No Justice, No Peace
Clinches your teeth, forcing your cause into the streets
Like a fever pitch with a battle cry
Injustice strikes, then it lies
You are no hero, so you realize
“Yes, I’m marching, but I’m crying inside”
Like grapes on a vine, justice and peace are intertwined.
Unless justice prevails, peace cannot. Those seeking justice seek fairness and moral defense from the oppressive snares of injustice. Justice never challenges truth, but truth never goes unchallenged by the unjust.
Who are the unjust? They are the greedy and nefarious who have been the unwitting catalysts behind all peace and justice movements — especially the Civil Rights Movement in America.
What influence did the unjust have on this movement?
For starters, they dispossessed, enslaved and indentured generations of people, leaving them no alternative but to fight for their freedom and civil rights. By turning a blind eye, the unjust ignored the inevitable — that the oppressed would want back what had been stolen from them.
When people have been treated unfairly, they begin to seek justice as their moral defense. This defense has historically given them hope and strength to reclaim lost possessions, resurrect lost freedom and to position themselves to become recipients of their constitutional and civil rights. The wise and gifted Benjamin Franklin held this historical perspective when he said, “Justice will not be served until those who are unaffected are as outraged as those who are.” Unjust application of law and discriminatory practices by racist public and private institutions have historically produced outrage and perpetrated civil unrest and justice movements.
The Civil Rights Movement was an example of this type of phenomenon in which people gained enough prominence to force equal rights legislation that benefitted all Americans in some way. African Americans benefitted from specific aspects of civil rights legislation in unique ways, but so did women, children and even non-nationals.
It is important to note that civil rights legislation had been passed as early as the late 1800s, but in those times America was bitterly divided by race, color and a lack of economic opportunity. Segregation and racism had been the norm, as they were during the world wars. For example, “negro” soldiers, like the 332nd Tuskegee Airmen, faced Jim Crow laws that legalized discrimination that turned some Southern states into new battle grounds.
It is impossible to cover the Civil Rights Movement in this article, so I have provided some pertinent background information that summarizes three monumental pieces of civil rights legislation: that of Presidents Harry Truman after World War II, and John F. Kennedy and Lyndon Johnson and the Civil Rights Acts of 1963 and 1964.
A. Philip Randolph, head of the Brotherhood of Sleeping Car Porters, met with President Franklin Roosevelt to demand he withhold defense contracts from employers who practiced discrimination and segregation in federal agencies. Roosevelt denied African Americans equal justice, although they had supported him, so in November 1941 Mr. Randolph led the “March on Washington.”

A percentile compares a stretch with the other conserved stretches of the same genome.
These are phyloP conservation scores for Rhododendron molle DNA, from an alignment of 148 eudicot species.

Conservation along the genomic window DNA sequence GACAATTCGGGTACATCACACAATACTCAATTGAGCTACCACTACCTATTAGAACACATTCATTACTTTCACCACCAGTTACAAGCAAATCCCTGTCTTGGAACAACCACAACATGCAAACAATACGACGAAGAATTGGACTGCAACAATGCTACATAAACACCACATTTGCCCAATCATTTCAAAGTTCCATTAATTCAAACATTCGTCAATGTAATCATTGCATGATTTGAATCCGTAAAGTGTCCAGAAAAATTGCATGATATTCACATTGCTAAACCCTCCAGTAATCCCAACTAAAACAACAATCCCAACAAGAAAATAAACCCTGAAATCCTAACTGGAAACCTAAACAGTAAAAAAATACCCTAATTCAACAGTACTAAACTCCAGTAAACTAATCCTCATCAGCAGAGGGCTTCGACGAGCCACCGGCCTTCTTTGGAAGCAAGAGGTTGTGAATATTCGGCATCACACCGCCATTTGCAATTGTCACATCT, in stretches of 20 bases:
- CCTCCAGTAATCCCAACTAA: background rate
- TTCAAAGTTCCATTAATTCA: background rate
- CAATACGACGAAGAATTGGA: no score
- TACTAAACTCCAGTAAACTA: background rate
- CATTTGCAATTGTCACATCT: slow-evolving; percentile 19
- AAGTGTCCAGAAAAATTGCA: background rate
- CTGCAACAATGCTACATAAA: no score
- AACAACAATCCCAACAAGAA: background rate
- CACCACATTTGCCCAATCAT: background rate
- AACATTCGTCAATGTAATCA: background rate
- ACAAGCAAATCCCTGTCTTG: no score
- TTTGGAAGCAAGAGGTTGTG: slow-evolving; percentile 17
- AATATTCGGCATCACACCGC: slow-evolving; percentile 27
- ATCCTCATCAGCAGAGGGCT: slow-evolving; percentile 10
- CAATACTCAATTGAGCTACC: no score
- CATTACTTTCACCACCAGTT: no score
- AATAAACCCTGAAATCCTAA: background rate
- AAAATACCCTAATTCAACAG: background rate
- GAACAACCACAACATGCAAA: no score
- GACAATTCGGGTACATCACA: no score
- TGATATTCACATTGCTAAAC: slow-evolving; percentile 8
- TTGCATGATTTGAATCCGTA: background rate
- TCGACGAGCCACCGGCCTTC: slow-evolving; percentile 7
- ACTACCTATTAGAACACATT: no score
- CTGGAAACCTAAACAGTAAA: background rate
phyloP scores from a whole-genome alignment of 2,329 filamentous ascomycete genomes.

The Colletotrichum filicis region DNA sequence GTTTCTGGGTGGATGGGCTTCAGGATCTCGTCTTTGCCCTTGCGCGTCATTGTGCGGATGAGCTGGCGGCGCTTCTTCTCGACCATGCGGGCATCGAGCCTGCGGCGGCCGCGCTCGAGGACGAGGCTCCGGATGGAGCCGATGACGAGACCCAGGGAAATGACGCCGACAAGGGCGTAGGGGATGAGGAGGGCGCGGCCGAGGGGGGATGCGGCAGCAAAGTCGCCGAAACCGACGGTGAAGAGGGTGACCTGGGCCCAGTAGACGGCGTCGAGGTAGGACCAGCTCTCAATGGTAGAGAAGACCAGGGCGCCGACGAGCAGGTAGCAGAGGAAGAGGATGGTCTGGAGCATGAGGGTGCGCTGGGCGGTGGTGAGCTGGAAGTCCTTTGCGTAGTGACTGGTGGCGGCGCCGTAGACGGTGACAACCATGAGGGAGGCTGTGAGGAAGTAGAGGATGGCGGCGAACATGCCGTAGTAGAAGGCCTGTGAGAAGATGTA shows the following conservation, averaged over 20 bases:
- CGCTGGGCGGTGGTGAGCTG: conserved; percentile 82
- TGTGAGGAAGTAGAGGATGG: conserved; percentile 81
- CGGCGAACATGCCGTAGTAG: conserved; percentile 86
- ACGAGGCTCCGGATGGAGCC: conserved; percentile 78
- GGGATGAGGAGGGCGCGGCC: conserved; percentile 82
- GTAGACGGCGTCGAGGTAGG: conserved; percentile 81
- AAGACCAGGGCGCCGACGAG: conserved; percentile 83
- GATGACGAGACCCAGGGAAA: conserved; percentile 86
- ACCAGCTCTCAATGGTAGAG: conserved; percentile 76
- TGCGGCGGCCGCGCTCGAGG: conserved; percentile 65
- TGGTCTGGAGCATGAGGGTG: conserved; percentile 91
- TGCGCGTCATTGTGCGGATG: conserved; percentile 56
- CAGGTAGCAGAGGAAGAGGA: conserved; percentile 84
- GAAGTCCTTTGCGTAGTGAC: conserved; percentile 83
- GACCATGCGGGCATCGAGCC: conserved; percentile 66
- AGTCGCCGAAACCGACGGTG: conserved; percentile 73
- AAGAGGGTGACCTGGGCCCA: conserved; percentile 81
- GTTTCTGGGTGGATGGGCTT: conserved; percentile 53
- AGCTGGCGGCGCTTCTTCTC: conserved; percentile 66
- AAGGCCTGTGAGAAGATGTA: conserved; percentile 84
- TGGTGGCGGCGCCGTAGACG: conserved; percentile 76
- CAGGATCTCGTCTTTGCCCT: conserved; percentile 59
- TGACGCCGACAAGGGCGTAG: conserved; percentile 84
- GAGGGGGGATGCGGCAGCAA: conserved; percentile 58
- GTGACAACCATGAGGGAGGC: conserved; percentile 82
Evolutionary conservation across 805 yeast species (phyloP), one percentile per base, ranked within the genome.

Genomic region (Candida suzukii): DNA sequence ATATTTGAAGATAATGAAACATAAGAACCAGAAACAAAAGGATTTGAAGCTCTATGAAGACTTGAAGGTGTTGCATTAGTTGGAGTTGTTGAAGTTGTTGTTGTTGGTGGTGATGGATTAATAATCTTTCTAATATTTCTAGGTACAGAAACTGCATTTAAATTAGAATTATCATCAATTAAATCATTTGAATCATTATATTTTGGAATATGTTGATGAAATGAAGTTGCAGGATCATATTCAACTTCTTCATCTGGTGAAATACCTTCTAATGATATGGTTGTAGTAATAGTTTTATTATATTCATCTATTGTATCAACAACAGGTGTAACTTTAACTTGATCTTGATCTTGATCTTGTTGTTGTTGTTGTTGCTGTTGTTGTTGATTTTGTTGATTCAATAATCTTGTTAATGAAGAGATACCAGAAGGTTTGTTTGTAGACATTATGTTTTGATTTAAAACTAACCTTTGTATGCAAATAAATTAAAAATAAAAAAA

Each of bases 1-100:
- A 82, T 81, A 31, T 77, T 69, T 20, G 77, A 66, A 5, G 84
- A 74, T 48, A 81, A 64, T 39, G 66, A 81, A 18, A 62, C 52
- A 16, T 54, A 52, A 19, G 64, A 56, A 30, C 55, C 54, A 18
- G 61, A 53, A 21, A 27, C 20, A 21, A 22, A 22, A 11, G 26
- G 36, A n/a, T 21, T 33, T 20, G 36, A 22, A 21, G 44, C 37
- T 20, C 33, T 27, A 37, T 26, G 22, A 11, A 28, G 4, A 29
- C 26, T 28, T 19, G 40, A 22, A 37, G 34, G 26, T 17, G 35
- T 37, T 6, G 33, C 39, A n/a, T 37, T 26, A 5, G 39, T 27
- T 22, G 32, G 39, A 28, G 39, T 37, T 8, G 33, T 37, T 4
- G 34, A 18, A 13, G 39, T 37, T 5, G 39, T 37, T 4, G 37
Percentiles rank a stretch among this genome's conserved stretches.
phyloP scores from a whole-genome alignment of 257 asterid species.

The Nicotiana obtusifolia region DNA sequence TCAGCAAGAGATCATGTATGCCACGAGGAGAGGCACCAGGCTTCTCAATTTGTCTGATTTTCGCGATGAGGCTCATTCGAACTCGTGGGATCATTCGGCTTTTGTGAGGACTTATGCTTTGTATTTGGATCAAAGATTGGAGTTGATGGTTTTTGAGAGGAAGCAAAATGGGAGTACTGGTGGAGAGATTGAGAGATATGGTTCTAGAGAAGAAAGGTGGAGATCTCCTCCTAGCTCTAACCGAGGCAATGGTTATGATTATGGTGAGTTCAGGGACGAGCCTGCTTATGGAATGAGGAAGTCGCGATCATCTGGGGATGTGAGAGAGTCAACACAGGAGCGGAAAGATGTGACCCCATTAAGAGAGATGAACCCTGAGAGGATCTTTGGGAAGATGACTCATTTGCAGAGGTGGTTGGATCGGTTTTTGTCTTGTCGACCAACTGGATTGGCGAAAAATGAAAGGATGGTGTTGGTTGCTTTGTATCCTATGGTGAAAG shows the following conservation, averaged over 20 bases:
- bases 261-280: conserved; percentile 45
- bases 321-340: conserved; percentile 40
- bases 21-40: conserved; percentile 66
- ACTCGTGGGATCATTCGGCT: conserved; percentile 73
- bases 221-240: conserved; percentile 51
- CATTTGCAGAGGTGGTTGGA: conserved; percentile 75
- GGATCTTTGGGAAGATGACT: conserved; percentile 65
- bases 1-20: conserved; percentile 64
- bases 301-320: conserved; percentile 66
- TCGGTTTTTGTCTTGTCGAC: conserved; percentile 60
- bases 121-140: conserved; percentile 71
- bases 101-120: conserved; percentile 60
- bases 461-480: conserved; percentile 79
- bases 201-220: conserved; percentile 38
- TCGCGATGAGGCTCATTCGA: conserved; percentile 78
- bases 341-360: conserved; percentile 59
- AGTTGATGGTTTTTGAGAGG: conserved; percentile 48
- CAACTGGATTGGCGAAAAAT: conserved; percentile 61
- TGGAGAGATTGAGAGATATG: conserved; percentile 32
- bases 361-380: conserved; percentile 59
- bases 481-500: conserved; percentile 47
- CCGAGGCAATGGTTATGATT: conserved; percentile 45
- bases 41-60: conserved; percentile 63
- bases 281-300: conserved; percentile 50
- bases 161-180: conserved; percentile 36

Influenced by Randolph, several years later President Harry Truman desegregated the US military by issuing two Executive Orders on July 26, 1948, one to “institute fair employment practices in civilian agencies of the federal government,” and the other mandating “equality of treatment and opportunity in the armed forces without regard to race, color, religion or national origin.” Civil rights leaders and compatriots worked together toward achieving these major, life-changing breakthroughs.
By the late-1950s, the findings of the United States Civil Rights Commission fueled boycotts and sit-ins. President John F. Kennedy took notice and with bravery and urgency reviewed the commission’s findings. He conferred with religious clergy, businessmen, labor officials and civil rights leaders while fostering bipartisanship in the Senate. He had political support when he submitted the Civil Rights Act of 1963 (HR 7152) to Congress and addressed the nation over national television on June 11, 1963. Five months later, President Kennedy was assassinated. Some consider Kennedy to be a martyr.
After a 57-day filibuster, Senate Minority Leader Everett Dirksen of Illinois got the bill passed. President Johnson signed the landmark 1964 Civil Rights Act on July 2, 1964. Dr. Martin Luther King Jr., who worked closely with Kennedy, Roy Wilkins, and other civil rights leaders were present when the bill was signed into law, outlawing discrimination on the basis of race, color, religion, sex, or national origin, and requiring equal access to public places and employment and enforced desegregation of schools and the right to vote, and banning unequal voting requirements.”
Countless individuals and groups from different faiths and classes marched and died for the success of the Civil Rights Movement, but this did not end discrimination and racism. Nevertheless, America’s profound Constitution still guarantees the right to justice and peace.